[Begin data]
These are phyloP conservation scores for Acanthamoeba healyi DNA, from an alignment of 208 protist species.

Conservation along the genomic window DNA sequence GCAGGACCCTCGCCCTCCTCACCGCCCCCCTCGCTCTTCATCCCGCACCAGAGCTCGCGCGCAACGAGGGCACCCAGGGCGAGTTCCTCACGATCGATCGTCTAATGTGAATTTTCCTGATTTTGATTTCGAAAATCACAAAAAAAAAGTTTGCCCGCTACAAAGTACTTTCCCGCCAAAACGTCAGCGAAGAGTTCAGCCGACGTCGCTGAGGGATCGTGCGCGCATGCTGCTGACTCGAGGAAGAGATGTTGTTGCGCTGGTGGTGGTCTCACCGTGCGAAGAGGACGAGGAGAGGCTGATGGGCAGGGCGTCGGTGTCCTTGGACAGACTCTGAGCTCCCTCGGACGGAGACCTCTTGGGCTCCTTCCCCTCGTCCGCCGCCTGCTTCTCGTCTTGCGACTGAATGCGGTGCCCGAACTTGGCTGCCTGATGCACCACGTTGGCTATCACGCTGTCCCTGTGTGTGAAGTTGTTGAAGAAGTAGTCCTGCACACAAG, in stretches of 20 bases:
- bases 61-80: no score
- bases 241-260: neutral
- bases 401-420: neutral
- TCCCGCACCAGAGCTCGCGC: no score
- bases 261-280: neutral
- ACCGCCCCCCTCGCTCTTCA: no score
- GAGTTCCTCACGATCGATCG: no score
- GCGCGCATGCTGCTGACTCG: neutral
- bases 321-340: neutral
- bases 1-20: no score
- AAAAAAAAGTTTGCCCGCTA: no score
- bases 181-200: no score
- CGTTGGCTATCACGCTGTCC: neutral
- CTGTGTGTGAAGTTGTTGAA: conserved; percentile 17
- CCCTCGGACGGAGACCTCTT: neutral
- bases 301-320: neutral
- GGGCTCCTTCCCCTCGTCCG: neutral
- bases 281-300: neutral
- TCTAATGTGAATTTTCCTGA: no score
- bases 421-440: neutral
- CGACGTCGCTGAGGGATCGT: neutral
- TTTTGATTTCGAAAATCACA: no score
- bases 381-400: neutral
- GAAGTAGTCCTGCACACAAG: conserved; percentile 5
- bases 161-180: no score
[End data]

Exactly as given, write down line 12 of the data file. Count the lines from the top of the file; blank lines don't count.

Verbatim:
- bases 1-20: no score